Wall-mounted perforated cubes in a boundary layer: Local heat transfer enhancement and control Articles uri icon

publication date

  • February 2018

start page

  • 498

end page

  • 507

volume

  • 117

International Standard Serial Number (ISSN)

  • 0017-9310

Electronic International Standard Serial Number (EISSN)

  • 1879-2189

abstract

  • A passive convective heat transfer enhancement device based on perforated obstacles is proposed. The perforation crosses the obstacle from the flow-facing side to the rear side. In this configuration a jet is delivered from the obstacle perforation, thus changing the topology of the wake behind the obstacle. Measurements of the convective heat transfer over a flat plate equipped with perforated wall-mounted cubes are carried out using infrared thermography. Flow fields measurements are performed with Particle Image Velocimetry to address the effect of the perforation (and of the jet issuing from it) on the wake topology and on the heat transfer distribution. A modal analysis is carried out with Proper Orthogonal Decomposition to extract the coherent structures organization and the modifications induced by the perforation of the obstacle. When comparing the results of the perforated cubes with those of a solid cube, it can be observed that perforated obstacles offer a simple solution to obtain a localized increase of the convective heat transfer when the perforation crosses the obstacle creating a jet directed towards the wall. This is obtained at the expenses of a reduced space-averaged heat transfer rate due to a 'lift-up' of the recirculation bubble past the obstacle, which postpones the flow reattachment and reduces the velocity of the reattaching flow. Nevertheless, in case of large perforation angles (thus jet issuing with larger angle with respect to the streamwise direction) this penalty is significantly reduced, providing a local gain in terms of heat transfer rate with almost the same overall heat transfer performances as a solid obstacle.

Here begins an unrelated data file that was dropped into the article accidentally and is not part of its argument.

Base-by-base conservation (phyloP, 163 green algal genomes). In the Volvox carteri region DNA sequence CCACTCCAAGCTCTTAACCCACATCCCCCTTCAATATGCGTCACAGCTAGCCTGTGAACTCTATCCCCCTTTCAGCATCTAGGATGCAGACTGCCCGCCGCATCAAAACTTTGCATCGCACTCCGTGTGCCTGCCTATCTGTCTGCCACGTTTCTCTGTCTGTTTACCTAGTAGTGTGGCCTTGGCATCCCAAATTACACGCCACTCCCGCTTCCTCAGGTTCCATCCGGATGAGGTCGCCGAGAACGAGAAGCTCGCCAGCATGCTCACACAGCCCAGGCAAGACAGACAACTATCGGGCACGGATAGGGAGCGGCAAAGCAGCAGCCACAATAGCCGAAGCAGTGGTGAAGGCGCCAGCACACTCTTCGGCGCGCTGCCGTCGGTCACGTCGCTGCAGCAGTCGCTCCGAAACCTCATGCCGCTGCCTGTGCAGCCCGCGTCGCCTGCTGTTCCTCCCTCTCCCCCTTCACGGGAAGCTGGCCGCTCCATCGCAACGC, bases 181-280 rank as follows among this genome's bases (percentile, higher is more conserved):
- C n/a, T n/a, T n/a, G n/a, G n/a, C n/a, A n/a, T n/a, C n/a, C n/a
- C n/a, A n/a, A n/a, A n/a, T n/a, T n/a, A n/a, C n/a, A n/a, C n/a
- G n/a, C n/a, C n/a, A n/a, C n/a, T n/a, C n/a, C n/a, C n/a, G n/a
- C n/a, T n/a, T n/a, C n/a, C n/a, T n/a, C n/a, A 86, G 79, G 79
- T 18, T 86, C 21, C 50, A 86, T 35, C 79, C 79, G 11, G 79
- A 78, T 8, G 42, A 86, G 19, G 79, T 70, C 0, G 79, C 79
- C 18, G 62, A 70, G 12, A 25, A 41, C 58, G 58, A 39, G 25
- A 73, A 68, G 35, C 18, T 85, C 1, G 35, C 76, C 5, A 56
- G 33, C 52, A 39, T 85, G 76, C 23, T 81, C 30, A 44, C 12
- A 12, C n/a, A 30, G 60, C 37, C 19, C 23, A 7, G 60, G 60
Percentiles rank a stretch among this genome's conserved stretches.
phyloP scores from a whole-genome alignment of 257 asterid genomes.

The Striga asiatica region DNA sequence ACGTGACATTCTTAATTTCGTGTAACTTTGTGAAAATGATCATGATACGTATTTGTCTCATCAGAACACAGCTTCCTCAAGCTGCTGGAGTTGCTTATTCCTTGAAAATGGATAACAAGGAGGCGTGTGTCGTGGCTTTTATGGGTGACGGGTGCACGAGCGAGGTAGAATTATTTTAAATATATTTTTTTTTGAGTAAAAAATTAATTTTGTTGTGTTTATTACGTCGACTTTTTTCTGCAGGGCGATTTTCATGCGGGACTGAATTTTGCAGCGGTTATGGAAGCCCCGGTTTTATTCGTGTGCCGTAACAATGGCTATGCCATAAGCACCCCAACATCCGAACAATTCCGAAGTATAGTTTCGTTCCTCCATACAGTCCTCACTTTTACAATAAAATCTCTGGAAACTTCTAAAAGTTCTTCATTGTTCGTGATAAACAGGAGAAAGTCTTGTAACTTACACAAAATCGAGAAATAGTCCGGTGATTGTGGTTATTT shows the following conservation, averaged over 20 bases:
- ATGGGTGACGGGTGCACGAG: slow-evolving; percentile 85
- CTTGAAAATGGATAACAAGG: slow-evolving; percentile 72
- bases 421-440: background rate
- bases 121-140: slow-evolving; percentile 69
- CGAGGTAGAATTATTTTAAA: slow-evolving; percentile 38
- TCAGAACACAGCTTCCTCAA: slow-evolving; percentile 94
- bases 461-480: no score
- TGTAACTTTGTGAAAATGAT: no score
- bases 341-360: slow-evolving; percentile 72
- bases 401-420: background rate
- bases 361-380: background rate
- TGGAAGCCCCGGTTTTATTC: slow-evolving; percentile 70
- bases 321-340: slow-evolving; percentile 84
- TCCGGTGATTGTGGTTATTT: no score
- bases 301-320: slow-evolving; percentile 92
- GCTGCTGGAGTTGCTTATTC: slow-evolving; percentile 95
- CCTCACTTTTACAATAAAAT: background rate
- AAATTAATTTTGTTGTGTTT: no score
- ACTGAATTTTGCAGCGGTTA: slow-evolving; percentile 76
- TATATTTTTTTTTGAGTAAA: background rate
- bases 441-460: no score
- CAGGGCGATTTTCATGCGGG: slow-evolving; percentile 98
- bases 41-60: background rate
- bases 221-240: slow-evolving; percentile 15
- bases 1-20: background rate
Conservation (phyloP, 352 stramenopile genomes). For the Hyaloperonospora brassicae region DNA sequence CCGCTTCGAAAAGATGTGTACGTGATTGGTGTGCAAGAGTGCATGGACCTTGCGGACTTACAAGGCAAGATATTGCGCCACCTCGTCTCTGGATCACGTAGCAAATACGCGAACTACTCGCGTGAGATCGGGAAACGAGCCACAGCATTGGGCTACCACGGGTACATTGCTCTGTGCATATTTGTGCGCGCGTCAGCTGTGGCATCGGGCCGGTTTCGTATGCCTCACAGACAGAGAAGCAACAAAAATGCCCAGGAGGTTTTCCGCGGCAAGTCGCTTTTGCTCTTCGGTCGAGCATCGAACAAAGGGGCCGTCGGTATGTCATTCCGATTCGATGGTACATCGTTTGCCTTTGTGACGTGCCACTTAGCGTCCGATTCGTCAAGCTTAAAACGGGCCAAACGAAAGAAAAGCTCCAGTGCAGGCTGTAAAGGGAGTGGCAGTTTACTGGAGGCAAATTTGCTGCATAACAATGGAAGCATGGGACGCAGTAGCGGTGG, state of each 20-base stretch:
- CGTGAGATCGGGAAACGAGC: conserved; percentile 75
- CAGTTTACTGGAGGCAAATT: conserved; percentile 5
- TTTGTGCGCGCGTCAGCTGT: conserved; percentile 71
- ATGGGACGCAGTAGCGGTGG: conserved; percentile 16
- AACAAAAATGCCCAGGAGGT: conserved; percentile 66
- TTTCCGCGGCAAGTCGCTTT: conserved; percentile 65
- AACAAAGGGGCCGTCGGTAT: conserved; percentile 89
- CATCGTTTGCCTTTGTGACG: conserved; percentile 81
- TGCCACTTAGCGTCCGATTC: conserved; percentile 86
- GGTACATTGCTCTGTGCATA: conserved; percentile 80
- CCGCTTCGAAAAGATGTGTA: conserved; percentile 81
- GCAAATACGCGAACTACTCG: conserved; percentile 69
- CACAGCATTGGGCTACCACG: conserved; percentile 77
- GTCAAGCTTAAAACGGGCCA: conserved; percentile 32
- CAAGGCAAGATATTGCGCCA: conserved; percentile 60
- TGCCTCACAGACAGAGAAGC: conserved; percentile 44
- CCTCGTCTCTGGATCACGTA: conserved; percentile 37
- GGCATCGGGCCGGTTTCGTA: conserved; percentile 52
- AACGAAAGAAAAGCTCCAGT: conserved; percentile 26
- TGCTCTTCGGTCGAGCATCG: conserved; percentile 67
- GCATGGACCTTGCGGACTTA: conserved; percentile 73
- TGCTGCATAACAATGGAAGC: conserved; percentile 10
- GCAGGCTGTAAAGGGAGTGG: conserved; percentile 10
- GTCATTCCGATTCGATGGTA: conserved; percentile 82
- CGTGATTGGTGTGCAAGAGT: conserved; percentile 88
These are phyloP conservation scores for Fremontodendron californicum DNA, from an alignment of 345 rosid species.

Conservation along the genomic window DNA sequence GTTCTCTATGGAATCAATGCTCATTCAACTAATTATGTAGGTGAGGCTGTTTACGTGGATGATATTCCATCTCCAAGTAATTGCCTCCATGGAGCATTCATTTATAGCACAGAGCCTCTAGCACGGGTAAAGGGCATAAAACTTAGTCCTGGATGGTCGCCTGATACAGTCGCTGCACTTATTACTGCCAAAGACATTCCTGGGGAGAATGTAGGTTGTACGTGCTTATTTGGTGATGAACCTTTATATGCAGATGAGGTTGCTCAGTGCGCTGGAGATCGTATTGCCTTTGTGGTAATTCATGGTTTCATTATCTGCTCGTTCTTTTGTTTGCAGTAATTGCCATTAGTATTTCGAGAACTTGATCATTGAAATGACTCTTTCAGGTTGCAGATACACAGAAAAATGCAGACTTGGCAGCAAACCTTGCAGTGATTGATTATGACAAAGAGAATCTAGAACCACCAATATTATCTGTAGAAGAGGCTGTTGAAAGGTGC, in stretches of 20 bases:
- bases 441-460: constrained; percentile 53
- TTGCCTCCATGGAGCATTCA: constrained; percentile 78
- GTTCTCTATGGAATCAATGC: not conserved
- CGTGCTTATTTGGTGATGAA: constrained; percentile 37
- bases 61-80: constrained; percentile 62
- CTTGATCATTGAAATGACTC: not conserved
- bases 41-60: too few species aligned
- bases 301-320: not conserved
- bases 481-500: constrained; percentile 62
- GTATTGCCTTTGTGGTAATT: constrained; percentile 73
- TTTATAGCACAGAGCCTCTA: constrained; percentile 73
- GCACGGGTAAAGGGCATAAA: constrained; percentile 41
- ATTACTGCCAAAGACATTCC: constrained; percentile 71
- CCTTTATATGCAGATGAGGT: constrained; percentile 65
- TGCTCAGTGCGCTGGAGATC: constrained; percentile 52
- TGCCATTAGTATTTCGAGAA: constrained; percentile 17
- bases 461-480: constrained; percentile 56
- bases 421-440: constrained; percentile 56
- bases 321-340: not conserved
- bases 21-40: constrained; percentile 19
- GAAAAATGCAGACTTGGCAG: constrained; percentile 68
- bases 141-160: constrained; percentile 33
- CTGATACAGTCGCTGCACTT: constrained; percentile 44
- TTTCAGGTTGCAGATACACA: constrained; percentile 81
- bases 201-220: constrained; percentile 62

keywords

  • boundary layers; wall roughness; heat transfer enhancement; ir thermography; piv